When Annie Hall first came out, I saw it with my mother. I was a senior in high school, and I was absolutely transported. It’s still one of my favorite movies. My mother, on the other hand, was disturbed by it. She was dismayed by the easy way Annie moved in with Woody Allen’s character, without being married, and the casual nature of the sexual relationships throughout the movie. It seemed like a sea-change to her.
Sara Gran’s novel, while I liked and appreciated it, feels like a sea-change to me, a generation later. I guess I’m the now the older person reading about a younger one; about a younger person whose choices I don’t always understand and whose “lifestyle” is foreign to me. That’s a good reason to read books, of course, and while Claire has a drug issue – it’s presented as almost normal for her to be snorting cocaine off her house keys – it turns out that her drug use, like everything else in this novel, is a journey of self-discovery for her.
I was mostly captivated by this novel. Gran’s voice is an original, witty, and at times, deeply profound one. And as an enthusiastic customer pointed out recently, “her prose sings.” It does. She calls on tropes from mystery’s long and varied history, referring obliquely to both Raymond Chandler and Nancy Drew, while at the same time telling an up to the minute story of a murdered musician whose devastated wife comes home and finds him, a robbery gone awry. Claire doesn’t think it was a robbery.
Curiously, Claire also resembles Jacqueline Winspear’s Maise Dobbs in that she brings a kind of spiritual, empathic sensitivity to solving a case. She apparently studied with a great (sadly fictional, though a brilliant creation on the part of Gran) detective named Jacques Silette, whose followers are devoted utterly to the truth at all cost.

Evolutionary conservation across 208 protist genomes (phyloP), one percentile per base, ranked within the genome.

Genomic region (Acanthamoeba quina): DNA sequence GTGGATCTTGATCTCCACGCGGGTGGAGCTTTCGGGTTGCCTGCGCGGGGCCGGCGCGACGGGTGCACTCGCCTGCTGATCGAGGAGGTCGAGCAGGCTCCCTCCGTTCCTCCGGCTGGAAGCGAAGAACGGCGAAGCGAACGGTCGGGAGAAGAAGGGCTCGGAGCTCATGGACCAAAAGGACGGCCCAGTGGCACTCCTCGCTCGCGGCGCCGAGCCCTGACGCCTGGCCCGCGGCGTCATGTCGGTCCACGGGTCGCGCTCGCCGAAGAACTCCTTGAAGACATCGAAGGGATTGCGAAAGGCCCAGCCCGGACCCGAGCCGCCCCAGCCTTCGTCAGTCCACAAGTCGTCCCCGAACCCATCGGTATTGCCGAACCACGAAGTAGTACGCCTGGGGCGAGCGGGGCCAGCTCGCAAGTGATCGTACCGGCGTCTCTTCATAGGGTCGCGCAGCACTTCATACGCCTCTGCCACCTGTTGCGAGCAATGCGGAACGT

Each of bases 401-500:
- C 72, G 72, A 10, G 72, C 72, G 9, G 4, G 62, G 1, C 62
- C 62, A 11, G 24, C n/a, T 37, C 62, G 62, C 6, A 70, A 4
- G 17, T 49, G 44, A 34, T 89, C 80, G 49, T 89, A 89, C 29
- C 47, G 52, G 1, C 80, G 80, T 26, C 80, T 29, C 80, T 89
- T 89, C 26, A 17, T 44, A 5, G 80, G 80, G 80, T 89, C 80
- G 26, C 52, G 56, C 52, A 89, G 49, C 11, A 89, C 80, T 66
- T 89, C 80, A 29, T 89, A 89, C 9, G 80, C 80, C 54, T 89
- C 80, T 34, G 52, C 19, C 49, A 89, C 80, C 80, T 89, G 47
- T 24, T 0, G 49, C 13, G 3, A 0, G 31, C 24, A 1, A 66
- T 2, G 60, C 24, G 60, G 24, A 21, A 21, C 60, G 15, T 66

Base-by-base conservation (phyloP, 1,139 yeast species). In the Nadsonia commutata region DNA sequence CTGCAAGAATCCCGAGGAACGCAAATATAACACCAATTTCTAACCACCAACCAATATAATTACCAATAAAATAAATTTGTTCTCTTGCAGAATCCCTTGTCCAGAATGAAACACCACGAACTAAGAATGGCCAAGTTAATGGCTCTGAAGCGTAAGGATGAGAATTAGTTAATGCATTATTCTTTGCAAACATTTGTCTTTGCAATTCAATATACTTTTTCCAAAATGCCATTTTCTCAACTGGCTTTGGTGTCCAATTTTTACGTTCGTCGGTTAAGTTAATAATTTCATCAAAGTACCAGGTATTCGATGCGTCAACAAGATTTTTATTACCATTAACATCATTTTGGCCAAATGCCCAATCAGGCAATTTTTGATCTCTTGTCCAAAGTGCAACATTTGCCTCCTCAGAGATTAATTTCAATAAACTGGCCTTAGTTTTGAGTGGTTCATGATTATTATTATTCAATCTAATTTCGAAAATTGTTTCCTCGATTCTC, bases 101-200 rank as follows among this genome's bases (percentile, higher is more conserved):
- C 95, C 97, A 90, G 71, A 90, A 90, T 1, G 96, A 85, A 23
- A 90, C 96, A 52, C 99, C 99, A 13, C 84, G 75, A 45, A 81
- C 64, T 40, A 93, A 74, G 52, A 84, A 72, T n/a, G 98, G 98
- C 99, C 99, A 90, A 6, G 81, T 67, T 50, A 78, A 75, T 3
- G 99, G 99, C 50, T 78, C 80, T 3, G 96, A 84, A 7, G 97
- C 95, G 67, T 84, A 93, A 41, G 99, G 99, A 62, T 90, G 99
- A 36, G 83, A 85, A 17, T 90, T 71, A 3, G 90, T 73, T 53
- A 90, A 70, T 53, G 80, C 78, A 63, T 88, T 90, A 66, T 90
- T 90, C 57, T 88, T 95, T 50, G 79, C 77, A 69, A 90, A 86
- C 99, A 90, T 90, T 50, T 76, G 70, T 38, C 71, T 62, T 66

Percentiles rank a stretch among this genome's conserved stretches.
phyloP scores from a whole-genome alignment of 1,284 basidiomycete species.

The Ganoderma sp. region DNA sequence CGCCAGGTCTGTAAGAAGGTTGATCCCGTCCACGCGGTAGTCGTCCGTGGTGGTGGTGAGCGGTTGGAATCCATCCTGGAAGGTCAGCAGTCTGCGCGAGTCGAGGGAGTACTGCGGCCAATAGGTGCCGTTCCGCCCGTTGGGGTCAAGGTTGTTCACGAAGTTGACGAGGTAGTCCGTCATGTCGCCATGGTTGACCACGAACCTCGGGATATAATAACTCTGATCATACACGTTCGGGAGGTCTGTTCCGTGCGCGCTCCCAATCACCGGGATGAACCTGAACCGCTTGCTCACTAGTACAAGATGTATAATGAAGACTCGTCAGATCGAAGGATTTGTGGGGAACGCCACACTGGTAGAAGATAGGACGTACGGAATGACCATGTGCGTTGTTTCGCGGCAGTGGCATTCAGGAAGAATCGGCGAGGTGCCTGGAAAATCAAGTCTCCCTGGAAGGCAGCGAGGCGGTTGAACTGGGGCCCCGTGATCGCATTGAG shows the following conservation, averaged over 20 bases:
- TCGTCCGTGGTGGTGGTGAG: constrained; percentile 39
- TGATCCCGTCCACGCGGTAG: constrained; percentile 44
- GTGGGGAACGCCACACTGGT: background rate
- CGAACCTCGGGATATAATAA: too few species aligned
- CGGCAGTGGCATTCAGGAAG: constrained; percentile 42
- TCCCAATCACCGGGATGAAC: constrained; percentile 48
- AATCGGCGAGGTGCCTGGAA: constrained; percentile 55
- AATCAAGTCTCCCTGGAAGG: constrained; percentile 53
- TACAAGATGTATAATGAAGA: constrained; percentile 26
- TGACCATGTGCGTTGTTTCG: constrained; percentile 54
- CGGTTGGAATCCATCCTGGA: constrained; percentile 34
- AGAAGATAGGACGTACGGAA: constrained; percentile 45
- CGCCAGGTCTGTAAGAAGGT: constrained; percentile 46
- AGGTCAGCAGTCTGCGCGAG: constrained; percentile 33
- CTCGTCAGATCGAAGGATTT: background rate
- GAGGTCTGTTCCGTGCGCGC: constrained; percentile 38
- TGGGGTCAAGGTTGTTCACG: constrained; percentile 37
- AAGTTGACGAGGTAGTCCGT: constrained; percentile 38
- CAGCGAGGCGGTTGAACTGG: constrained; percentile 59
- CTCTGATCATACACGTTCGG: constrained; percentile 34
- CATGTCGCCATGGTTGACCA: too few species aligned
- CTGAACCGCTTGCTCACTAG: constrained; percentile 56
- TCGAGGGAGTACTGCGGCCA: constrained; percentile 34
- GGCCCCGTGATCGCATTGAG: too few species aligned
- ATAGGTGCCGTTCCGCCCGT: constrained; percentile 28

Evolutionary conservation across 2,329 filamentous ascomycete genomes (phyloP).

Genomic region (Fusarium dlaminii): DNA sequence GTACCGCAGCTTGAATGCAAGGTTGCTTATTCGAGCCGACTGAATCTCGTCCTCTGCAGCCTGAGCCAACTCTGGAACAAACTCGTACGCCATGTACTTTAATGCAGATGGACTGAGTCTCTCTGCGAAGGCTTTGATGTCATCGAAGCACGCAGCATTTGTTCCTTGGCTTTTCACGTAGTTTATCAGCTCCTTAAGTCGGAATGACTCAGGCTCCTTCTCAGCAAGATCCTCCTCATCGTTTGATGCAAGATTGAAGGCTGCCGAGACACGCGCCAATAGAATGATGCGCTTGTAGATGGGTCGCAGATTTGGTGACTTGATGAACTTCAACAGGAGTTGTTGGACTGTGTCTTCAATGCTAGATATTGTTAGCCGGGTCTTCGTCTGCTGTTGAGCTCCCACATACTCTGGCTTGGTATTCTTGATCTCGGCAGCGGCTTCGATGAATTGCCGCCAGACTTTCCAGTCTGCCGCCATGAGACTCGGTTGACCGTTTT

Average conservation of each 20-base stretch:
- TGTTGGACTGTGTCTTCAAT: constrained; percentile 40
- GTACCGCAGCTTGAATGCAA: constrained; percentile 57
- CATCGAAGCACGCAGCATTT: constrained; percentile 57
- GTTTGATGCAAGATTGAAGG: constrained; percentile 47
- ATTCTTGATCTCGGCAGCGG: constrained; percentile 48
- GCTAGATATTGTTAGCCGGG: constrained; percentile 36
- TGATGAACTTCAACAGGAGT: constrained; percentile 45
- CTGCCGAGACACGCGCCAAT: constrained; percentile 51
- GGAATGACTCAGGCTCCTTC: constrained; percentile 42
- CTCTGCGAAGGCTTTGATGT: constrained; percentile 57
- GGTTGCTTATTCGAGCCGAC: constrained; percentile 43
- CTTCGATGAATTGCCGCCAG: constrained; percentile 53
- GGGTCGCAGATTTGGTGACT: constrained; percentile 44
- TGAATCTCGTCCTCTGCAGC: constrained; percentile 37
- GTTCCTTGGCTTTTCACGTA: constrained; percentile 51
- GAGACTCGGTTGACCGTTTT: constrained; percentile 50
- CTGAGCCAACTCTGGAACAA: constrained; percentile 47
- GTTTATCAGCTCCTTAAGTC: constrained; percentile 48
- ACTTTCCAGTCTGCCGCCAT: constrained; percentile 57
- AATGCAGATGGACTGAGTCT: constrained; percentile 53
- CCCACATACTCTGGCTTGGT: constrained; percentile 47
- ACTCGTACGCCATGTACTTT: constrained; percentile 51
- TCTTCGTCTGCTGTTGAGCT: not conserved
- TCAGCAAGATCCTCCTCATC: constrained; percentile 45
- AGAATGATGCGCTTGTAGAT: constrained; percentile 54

Claire had a prior relationship with the dead man and is devastated by it as well as wanting to find out who killed him. Interspersed with her search for Paul’s killer is a recollection of her first case with a high school friend – they searched for a missing friend of theirs. That story is resolved before the denouement of the main story, but it helps to tell Claire’s backstory. While much of Gran’s writing is layered with irony and self-conscious wit, she also brings her character of Claire very vividly to life.
It’s also told in a very episodic way. Looking at Gran’s biography, she writes for television (notably Southland, a real favorite of mine, in part because of Regina King’s kick-ass character on the show) so it may make sense that she writes in episodes. Everything is in brief, digestible pieces. Gran is for sure a talented writer; she actually does bring emotion into her resolution, which isn’t unexpected, but it’s heartbreaking. But while telling the story this way keeps Claire a bit of a mystery, it also left this reader, at least, wanting just a bit more. I personally prefer a more sustained narrative – but maybe that’s a generational thing. Either way, episodic or sustained, this is a welcome new voice to mystery fiction.